Tony Blair tells a good story about some of the strange things he was expected to do when he was the British prime minister. The bit you might expect was this: preparing for a general election, he was told by advisers he should “reconnect with the people,” get out of Downing Street and travel up and down the country and talk with “normal” people.
But because Mr Blair’s advisers were very smart, they also made him learn some things about “normal” people that you might not expect, and that Tony Blair may have forgotten after a few years of international summits, Cabinet meetings and the cocoon of the prime minister’s office.
According to Mr Blair’s account, the advisers sat the prime minister down and forced him to learn “the price of everyday things like a pint of milk, a pound of butter, a shoulder of lamb”. There was a big debate about white or brown bread – “nothing too wholemeal, nothing too unhealthy”, as if he was in the habit of walking along Downing Street to a corner shop (there isn’t one) and buying the groceries.
Mr Blair was rightly sceptical, but understood that his advisers had a point. The last thing a prime minister in an election campaign would want would be for someone to say he is so out of touch he doesn’t even know the price of a loaf of bread. Mr Blair recognised that leadership in the 20th and 21st century was about “temperament, character and attitude” but it was also about seeming authentic (even if you faked it a little).
In the American comedian’s joke, “authenticity is great – if you can fake it, you’ve got it made.” Mr Blair’s lesson is now being learnt by a new generation of British politicians, who seem to have gone out of their way to show how unlike the rest of us they really are. If they are authentic, then they are authentically extremely rich, privileged and authentically unlike most of the population.
The Conservative party chairman Nadhim Zahawi was fired by prime minister Rishi Sunak for breaches of the ministerial code in respect to his taxes. Mr Zahawi has had to make a payment to the tax people of around £5 million. Some years ago he even tried to charge parliamentary expenses for heating stables for his horses. With Mr Zahawi gone, the problem of seeming out of touch with ordinary people remains for Mr Sunak himself, since he is reported to be the richest British prime minister ever, at a time of a sharp cost of living crisis.
He and his wife Akshata Murty entered The Sunday Times UK Rich List in May 2022 at number 222 with a reported net worth of $837 million. That in itself perhaps should not matter. Good luck to him being so wealthy. But it confirms the suspicions among voters – reflected by Tony Blair being schooled in the price of milk – that in hard times the British political class is drawn from people who went to a few posh schools, never had to worry about paying the electricity bill and all know each other. That connects to the other political row affecting Mr Sunak and his judgment. The current chairman of the BBC Richard Sharp, as noted in last week’s column, helped facilitate an £800,000 loan for prime minister Boris Johnson, and then Mr Sharp was appointed BBC Chairman.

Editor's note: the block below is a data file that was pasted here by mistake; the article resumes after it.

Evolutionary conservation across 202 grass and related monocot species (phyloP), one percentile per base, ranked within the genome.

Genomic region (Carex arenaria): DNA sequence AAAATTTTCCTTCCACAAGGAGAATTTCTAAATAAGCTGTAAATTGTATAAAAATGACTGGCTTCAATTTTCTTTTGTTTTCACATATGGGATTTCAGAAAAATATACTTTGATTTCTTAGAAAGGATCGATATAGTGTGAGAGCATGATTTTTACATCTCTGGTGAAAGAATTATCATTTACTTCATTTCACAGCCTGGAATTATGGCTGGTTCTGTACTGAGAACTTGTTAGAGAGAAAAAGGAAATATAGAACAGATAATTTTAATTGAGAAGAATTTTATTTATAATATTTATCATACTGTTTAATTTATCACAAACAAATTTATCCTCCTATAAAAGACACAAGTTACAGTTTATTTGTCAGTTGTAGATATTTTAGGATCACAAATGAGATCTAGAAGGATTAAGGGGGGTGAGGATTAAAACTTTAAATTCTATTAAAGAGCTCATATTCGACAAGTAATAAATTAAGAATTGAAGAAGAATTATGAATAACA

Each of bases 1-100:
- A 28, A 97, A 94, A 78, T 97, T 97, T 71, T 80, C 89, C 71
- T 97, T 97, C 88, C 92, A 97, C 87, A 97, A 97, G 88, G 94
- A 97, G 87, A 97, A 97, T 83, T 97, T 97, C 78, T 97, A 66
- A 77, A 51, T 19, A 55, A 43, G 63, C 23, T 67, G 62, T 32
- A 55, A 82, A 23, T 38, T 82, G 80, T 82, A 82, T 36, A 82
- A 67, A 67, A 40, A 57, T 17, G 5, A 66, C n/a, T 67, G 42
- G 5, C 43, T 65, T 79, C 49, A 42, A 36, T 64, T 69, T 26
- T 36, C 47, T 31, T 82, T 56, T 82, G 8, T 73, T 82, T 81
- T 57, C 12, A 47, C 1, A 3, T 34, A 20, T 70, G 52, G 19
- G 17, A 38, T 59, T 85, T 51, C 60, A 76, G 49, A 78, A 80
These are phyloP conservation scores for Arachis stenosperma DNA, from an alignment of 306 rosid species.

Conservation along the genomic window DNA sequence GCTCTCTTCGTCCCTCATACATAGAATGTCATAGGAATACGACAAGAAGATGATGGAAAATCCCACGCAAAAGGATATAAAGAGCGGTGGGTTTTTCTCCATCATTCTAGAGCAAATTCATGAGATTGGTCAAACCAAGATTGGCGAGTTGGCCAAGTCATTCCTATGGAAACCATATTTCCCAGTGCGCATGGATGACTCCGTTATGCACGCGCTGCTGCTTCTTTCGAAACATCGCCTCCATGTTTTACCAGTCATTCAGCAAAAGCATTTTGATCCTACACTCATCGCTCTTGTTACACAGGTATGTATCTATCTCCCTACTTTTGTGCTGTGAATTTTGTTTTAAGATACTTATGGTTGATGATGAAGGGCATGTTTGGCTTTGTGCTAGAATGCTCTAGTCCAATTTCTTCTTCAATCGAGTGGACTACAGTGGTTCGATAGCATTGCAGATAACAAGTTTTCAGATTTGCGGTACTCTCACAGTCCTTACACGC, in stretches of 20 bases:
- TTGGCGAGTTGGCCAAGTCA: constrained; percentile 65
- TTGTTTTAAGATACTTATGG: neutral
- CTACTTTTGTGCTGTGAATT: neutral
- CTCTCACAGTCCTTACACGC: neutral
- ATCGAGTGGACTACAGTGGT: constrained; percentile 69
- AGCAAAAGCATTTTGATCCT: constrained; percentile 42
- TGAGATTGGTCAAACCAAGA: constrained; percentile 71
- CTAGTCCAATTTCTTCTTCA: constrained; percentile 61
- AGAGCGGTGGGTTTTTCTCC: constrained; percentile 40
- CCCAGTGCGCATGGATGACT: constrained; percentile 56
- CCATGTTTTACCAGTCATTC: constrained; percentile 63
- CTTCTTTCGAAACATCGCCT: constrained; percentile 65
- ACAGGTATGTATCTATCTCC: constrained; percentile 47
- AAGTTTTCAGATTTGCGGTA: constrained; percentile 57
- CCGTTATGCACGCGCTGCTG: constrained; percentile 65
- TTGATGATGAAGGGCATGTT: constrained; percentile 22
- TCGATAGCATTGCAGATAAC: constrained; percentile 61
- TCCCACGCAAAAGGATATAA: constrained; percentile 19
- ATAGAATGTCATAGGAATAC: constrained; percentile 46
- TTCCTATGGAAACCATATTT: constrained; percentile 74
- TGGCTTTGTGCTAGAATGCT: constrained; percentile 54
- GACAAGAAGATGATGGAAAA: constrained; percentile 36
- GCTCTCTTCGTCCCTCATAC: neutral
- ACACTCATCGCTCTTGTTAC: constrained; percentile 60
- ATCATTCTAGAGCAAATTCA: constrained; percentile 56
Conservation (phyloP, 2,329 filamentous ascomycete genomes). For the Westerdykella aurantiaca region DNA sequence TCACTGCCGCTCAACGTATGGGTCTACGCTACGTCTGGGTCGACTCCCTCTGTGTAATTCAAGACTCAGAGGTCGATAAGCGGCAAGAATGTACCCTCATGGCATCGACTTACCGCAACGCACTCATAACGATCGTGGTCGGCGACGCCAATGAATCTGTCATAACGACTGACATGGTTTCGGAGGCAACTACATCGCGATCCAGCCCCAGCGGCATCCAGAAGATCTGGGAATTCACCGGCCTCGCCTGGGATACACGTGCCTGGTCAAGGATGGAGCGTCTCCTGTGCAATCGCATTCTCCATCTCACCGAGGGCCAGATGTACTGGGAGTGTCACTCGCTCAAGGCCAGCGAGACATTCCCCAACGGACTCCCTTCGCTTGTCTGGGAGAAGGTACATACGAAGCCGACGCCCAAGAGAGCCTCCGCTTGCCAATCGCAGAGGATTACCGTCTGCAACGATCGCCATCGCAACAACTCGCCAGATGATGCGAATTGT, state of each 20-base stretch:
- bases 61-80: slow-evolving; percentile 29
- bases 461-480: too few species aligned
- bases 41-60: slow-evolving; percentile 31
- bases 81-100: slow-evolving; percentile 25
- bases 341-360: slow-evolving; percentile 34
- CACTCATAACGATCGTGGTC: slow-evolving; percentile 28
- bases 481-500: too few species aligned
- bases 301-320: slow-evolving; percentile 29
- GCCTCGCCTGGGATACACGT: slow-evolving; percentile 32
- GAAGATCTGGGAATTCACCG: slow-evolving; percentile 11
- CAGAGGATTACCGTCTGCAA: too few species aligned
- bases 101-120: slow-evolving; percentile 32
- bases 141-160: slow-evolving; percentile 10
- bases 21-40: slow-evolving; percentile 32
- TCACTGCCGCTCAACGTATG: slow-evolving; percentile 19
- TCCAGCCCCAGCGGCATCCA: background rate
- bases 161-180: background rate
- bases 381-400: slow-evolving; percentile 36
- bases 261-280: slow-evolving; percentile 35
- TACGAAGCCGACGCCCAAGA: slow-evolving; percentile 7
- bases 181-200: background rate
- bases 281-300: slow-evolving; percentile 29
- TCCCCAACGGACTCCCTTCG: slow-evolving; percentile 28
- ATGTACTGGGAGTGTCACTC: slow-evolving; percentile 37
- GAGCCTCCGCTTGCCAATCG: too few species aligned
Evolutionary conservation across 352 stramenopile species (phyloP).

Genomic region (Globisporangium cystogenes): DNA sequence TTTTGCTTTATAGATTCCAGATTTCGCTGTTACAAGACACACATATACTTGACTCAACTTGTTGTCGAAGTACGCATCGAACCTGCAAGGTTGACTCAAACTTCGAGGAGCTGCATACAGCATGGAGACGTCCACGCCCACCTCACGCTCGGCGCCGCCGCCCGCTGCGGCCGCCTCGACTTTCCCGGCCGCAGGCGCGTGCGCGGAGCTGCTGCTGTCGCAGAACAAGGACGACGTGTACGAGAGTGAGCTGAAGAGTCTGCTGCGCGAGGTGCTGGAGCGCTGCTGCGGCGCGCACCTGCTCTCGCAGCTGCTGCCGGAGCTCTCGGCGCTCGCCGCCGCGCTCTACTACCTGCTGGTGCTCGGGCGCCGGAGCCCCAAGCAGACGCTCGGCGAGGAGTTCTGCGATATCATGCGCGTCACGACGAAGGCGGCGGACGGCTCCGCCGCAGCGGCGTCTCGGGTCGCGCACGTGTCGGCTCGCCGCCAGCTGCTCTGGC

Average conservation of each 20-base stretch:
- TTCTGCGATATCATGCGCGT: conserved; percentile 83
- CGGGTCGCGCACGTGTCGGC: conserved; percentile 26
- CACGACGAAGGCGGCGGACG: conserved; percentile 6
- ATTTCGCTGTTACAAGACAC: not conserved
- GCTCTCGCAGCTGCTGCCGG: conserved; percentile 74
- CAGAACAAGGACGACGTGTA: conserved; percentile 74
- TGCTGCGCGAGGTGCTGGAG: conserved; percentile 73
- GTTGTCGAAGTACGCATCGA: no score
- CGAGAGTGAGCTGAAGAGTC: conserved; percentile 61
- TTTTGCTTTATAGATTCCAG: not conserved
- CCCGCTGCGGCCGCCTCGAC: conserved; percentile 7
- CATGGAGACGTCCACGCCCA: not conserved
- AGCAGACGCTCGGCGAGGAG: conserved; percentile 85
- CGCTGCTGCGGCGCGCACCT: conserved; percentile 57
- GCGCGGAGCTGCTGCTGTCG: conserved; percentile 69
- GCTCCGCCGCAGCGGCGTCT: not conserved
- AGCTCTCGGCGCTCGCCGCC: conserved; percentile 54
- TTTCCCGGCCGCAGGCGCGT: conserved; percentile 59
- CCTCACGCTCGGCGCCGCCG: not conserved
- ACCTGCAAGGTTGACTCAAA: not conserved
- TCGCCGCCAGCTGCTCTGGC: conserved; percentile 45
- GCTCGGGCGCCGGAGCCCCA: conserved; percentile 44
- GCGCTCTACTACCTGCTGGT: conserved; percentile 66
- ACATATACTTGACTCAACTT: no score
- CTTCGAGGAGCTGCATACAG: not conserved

Mr Sharp is a distinguished businessman, who at Goldman Sachs was also the boss of a young man called Rishi Sunak. All those involved say there was no wrongdoing, which is good to know, although inquiries continue.
Even so, doing a favour for someone and then getting a top job from that person – even if on merit – sits very uneasily. We have also learnt that Mr Johnson has declared earnings of almost a million pounds in one month, including more than £500,000 as an advance for an upcoming book, around £200,000 for a speech to an Indian conglomerate and nearly £250,000 for a speech in Singapore, along with his (part time) job, as an MP on a salary of £84,000 plus expenses.
But what is yet another remarkable coincidence is that the inquiry into the Mr Johnson loan is to be led by William Shawcross, the Commissioner for Public Appointments, a person I have met a few times and believe has impeccable qualifications for the job. But his daughter Eleanor is head of the policy unit for Rishi Sunak in Downing Street. All these people – Mr Zahawi, Mr Sunak, Mr Sharp, Mr Johnson, Mr Shawcross and Ms Shawcross – are undoubtedly among the brightest people in Britain. But the fact that they are all in some way connected and charged with investigating or commenting on each other's conduct does make it look as if Britain is led by a small group of people who are very matey with each other and yet are supposed to keep a check on anything going wrong. Even if nobody did anything wrong, ever, that is an odd state of affairs, although it is not odd for Britain. It is normal. And that itself is the problem.